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Advice please- 106 year old with onychomycosis

Discussion in 'General Issues and Discussion Forum' started by linda.j, Feb 19, 2013.

  1. linda.j

    linda.j Member

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    Hi All!
    Been lurking in the background and learning lots from the forum (thanks!) for the last while and now feel its finally time to get involved!

    I would appreciate advice on the following case...

    Im seeing a 106 year old lady, in a nursing home, who has severe onychomycosis affecting all nails. Incredibly she is on no medication and has no medical conditions aside from being partially sighted. However she has had 2 episodes of lower limb cellulitis in the last 2 months and is 'failing' alot since she has gone into care.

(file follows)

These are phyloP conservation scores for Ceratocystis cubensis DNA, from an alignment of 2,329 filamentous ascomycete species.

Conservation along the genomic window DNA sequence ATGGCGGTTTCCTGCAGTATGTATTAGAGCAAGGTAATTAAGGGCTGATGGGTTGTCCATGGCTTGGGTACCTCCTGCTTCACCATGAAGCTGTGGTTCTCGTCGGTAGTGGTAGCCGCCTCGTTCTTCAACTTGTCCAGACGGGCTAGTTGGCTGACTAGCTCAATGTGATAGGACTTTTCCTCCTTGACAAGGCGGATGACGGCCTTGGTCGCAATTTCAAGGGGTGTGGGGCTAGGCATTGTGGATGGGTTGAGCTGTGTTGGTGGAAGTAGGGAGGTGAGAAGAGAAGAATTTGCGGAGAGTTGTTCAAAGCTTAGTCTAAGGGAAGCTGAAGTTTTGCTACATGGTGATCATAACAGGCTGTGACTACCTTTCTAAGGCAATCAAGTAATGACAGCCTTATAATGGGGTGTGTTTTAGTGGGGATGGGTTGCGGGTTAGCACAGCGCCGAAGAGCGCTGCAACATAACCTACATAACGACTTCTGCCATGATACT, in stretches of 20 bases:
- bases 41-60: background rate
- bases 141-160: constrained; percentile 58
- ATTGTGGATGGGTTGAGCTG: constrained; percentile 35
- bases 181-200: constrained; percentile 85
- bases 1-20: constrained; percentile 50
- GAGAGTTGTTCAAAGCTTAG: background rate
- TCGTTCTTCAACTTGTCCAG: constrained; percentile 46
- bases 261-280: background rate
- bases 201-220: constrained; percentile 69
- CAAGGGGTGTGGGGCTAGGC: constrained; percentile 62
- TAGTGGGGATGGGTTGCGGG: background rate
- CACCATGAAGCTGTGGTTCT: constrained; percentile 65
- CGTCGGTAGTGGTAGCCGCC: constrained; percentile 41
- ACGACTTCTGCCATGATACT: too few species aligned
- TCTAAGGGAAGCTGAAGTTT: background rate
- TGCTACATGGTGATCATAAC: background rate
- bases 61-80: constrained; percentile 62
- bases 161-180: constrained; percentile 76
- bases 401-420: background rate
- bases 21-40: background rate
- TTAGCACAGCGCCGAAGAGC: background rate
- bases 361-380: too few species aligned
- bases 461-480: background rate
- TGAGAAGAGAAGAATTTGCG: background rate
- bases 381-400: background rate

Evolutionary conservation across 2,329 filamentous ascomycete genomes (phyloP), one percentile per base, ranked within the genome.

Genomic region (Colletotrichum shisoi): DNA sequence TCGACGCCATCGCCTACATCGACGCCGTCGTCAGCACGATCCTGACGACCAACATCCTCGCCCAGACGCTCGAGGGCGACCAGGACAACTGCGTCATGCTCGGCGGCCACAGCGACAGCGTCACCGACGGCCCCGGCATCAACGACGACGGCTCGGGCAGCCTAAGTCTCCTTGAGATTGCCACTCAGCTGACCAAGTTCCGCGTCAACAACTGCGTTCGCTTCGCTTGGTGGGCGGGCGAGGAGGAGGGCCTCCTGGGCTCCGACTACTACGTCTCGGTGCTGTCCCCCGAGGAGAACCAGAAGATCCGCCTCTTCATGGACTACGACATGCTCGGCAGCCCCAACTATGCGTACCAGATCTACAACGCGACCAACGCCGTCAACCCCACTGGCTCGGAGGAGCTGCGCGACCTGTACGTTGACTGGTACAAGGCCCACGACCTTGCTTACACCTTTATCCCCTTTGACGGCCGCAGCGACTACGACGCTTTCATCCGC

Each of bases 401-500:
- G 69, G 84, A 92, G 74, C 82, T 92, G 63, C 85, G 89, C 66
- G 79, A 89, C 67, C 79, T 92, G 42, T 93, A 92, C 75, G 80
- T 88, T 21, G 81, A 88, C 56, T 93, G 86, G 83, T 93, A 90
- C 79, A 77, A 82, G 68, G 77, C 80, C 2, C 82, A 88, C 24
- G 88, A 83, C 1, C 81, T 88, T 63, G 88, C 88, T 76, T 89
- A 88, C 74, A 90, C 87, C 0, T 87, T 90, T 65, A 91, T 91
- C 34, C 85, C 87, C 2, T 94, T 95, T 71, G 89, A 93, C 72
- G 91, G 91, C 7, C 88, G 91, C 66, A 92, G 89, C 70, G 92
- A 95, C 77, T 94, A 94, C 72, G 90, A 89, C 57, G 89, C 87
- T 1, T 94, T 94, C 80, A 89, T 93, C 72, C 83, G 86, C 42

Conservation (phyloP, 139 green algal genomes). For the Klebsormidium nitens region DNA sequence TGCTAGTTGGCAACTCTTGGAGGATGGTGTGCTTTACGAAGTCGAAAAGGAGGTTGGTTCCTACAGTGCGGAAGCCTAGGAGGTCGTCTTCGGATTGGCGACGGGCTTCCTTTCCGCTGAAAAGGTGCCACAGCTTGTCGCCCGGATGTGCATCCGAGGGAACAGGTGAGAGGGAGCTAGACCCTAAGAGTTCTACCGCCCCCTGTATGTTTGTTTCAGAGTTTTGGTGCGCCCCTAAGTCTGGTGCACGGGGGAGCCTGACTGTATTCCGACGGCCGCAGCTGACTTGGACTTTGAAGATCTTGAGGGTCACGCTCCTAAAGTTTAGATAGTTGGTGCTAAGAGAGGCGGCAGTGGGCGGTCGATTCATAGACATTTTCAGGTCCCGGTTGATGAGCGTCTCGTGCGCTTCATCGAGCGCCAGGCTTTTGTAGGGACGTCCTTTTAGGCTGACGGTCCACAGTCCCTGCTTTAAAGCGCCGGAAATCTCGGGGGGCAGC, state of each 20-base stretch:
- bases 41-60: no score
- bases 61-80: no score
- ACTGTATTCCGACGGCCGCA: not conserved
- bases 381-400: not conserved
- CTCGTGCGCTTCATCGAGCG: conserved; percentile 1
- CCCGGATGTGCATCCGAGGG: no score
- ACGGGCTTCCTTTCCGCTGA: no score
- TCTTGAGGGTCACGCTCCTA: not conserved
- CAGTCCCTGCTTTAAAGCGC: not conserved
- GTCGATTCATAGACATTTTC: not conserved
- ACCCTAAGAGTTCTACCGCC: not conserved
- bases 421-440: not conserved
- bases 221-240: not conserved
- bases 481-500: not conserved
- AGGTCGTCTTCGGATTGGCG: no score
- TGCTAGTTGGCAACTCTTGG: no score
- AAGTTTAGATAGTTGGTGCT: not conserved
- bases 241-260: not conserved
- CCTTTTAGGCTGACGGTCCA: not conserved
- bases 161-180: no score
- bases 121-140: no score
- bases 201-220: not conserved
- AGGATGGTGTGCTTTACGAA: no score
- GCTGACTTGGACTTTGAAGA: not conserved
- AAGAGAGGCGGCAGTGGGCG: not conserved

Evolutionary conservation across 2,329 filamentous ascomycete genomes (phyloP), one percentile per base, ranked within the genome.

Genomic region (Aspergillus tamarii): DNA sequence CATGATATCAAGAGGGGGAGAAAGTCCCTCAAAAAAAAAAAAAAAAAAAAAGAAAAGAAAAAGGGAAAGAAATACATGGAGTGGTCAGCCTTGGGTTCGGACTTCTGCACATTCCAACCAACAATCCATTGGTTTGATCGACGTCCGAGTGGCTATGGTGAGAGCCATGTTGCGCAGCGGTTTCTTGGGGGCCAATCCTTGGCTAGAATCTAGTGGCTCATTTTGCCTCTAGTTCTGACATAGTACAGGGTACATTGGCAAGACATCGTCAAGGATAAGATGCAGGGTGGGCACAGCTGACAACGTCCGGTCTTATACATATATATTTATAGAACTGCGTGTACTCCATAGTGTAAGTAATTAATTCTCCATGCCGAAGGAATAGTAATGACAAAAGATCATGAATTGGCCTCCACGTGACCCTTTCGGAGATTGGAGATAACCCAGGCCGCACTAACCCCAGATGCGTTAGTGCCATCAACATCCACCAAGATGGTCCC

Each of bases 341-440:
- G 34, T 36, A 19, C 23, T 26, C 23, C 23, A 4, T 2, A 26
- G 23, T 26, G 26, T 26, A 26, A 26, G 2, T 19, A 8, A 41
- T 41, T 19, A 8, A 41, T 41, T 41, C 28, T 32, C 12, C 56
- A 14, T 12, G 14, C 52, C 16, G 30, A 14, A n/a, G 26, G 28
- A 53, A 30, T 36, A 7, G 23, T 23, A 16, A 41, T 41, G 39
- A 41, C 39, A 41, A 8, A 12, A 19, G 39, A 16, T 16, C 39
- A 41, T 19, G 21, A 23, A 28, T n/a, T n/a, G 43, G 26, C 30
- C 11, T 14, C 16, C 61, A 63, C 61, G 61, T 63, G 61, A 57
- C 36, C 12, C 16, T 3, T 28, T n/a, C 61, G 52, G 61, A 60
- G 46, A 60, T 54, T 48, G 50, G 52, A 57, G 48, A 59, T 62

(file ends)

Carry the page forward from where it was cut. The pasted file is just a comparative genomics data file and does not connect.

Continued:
I dont see any point in suggesting nail lacquers given the severity of the infection and potential issues getting the treatment applied. Probably just getting caught up on her age but is oral terbinafine the best option?
  2. Congratulating her on reaching the age she has reached is the way forward; gleaning the wisdom of her years with each encounter that you have with her and making a difference to her day. I really wouldn't worry too much about the onychomychosis, I'd bet she doesn't. Ask her how she would change the world and report back.
  3. Jonix

    Jonix Active Member

    What Simon says.. He's more eloquent. At the speed nails grow, I don't think there would ever be a visible difference for this lady

    PS. I have never treated someone so very old. What a privilege. But if they live into their 90's or more, they usually aren't on many meds, of maybe just a diuretic. Too healthy..
  4. I second Simon's common-sense approach. I'm sure your patient won't be around much longer so why would you do anything for her fungal toenails, treatment-wise, other than make her comfortable?